Magazine article National Catholic Reporter

New Documentary Exposes America's Big Dirty Secret

Magazine article National Catholic Reporter

New Documentary Exposes America's Big Dirty Secret

Article excerpt

The only time that the U.S. military was used against American citizens occurred for five days in late August and early September 1921, at Blair Mountain, Logan County, W.Va. Police and strikebreakers fought coal miners who were trying to unionize. Warren Harding ordered the U.S. Army to intervene against the coal miners. Fifty to 100 striking miners were killed and almost 1,000 arrested, many of whom were tried for treason against the state of West Virginia or indicted for murder or conspiracy. John Sayles' 1987 film "Matewan" tells the story of part of the Blair Mountain uprising. The striking miners failed at that time but with the New Deal in 1933, United Mine Workers was formed in West Virginia.

Coal fueled the Industrial Revolution and went global in the early 20th century. Worldwide mining of soft bituminous coal is a key industry providing energy and coke for steel.

The problem for the United States and the world today is that coal is dirty, it's expensive, and modern coal mining devastates the environment and the communities that surround it. Coal mining is dangerous, expensive to the consumer, and disproportionately profitable to the multinational corporations that own the coal mines or licenses to mine. The mining is highly mechanized and thus provides few jobs to local populations, though the coal companies would have you think differently.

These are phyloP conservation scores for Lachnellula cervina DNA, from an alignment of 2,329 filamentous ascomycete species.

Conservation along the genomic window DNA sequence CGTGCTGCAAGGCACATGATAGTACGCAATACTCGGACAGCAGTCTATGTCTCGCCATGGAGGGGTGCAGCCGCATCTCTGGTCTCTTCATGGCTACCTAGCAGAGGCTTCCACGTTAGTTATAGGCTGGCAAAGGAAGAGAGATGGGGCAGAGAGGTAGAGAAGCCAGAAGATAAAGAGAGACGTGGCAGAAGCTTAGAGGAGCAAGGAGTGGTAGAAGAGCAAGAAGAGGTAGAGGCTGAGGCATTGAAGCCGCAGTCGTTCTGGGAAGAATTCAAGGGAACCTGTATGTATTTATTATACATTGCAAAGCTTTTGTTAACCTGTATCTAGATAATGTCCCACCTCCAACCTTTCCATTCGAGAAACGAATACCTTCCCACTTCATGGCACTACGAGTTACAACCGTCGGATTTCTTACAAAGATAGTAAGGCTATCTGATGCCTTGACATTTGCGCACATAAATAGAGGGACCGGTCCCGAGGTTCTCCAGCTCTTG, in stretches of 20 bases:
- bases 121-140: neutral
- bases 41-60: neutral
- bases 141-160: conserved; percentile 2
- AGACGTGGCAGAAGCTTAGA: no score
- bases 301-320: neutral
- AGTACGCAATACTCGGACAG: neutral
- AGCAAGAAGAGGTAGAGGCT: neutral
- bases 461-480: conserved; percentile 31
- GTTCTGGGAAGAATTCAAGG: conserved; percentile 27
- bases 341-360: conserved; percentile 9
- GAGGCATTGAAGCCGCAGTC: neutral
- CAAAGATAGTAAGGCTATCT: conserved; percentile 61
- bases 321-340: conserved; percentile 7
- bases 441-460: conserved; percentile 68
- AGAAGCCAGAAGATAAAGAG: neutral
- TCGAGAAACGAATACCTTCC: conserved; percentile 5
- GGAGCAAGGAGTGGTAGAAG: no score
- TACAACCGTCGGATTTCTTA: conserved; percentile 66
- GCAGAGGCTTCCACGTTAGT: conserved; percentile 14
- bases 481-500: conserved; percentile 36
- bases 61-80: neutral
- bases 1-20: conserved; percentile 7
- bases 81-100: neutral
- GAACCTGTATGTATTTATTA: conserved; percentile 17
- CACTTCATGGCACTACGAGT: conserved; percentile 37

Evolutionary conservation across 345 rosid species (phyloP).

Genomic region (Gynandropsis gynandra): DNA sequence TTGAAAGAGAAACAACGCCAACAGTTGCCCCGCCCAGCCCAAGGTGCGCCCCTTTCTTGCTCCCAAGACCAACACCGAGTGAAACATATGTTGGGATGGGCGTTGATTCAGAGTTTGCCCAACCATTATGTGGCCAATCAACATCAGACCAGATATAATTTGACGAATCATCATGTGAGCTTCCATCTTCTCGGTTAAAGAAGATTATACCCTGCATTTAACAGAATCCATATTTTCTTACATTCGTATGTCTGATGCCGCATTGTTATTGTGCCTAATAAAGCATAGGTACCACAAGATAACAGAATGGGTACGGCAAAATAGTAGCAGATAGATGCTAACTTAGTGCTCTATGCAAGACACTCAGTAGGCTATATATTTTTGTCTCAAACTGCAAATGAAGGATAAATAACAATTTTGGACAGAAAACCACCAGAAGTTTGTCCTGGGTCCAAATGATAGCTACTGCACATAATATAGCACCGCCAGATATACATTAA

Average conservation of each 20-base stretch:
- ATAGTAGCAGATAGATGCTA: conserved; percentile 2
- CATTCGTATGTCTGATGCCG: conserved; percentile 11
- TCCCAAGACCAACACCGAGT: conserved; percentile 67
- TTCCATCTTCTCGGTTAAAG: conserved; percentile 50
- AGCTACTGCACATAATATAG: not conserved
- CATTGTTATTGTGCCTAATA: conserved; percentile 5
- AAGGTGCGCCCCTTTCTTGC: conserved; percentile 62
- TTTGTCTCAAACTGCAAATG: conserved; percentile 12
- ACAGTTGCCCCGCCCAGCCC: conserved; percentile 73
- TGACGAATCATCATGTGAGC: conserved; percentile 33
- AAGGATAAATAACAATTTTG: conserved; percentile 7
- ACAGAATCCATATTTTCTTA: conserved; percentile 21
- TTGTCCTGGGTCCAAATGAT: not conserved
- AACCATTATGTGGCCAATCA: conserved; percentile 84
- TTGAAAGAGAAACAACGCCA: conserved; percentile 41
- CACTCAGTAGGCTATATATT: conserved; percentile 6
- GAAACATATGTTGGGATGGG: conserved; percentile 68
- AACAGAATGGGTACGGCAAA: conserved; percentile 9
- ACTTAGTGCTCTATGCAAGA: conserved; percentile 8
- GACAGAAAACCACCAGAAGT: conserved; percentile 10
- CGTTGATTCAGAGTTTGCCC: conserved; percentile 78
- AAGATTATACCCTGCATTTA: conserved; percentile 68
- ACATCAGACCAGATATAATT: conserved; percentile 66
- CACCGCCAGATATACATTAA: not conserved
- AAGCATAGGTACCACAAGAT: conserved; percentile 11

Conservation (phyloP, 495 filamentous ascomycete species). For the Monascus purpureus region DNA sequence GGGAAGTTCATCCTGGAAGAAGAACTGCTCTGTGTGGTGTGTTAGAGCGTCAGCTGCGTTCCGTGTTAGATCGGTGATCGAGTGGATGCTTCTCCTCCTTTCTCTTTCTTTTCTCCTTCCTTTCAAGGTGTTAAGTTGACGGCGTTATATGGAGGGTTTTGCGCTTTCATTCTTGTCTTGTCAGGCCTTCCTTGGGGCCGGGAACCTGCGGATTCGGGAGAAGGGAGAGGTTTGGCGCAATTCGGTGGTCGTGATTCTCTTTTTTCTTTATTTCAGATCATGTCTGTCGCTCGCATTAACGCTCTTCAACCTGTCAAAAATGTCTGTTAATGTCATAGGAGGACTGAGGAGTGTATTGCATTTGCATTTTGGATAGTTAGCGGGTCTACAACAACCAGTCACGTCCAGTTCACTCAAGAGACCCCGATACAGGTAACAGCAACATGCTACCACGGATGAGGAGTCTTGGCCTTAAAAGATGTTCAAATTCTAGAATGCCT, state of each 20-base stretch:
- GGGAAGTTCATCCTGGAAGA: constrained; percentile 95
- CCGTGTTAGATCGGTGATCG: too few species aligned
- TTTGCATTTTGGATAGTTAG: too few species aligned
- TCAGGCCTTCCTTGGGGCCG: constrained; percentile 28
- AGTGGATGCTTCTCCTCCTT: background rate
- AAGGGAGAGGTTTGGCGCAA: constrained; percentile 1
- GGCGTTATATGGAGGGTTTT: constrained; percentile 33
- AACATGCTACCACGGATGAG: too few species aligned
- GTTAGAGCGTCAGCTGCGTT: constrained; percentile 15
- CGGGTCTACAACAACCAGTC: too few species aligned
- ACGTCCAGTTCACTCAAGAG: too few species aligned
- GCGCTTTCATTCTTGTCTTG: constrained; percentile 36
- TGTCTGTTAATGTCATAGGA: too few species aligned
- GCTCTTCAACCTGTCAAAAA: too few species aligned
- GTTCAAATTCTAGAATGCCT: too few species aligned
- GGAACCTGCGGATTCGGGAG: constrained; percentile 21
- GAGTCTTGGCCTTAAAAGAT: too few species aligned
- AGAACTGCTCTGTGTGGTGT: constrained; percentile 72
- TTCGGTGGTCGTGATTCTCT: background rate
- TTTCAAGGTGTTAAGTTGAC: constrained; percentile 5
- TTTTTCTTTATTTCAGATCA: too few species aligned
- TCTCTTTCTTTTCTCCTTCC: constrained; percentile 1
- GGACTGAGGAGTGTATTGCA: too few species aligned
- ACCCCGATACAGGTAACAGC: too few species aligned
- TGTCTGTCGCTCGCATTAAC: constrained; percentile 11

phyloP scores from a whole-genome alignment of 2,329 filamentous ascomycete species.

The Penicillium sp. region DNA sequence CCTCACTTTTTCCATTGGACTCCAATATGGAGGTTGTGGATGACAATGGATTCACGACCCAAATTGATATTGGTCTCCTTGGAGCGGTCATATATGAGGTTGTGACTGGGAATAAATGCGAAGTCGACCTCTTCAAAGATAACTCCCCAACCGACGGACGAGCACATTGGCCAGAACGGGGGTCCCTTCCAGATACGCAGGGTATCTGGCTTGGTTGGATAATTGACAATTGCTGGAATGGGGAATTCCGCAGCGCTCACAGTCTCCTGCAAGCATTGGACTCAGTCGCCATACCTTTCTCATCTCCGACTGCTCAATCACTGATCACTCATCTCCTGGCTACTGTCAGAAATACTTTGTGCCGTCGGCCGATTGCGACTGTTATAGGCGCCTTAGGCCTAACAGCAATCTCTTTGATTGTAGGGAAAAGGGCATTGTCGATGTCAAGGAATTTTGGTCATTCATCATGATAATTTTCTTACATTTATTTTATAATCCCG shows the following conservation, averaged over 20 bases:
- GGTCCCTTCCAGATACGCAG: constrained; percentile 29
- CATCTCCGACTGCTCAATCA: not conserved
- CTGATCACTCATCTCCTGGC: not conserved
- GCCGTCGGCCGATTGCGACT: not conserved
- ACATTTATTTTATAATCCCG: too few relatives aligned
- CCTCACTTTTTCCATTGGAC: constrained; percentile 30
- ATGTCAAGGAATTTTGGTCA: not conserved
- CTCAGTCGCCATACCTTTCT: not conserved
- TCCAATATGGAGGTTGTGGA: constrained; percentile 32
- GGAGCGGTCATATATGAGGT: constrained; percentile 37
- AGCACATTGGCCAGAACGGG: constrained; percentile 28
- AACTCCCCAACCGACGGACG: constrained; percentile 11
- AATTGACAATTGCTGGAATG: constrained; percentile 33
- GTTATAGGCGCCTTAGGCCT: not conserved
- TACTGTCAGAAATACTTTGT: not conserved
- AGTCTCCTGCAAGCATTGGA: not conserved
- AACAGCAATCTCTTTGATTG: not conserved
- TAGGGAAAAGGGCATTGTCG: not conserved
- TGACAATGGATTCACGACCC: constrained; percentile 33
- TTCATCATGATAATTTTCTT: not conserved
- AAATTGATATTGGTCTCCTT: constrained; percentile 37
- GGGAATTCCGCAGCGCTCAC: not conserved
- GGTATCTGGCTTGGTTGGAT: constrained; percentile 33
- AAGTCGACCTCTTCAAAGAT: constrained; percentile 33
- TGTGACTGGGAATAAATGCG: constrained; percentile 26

But the greatest harm created by Big Coal, according to environmental attorney and lobbyist Robert F. Kennedy Jr., is its blow to democracy. This is America's dirty secret.

Nowhere is this phenomenon demonstrated better than in West Virginia today, and award-winning filmmaker Bill Haney of Uncommon Productions ("The Price of Sugar") sheds the mask covering Big Coal in his latest film, "The Last Mountain." The film premiered at the Sundance Film Festival.

"The Last Mountain" is the story of the small community of Coal River Valley, W.Va., that takes on Massey Energy, the company that controls all the coal mining in Coal River Valley. When Massey planned to blast Coal River Mountain, the last mountain "that has not been blasted to ashes," the community took a stand. Local activists like Maria Gunnoe and Bo Webb, whose families have lived in West Virginia for generations and who have seen their homes and communities devastated, led the fight, joined by activists from outside the state, like Robert F. Kennedy Jr. The mountain still stands.

At a recent press day here in Los Angeles, Kennedy's outrage over the coal industry's hidden-in-plain-sight influence demonstrated his passion for people, the environment and democracy.

One journalist said that his reaction to the film was anger, and he asked Kennedy if Big Coal was winning.

"They have succeeded in doing catastrophic damage to the state [of West Virginia]; they flattened an area the size of Delaware, 1. …

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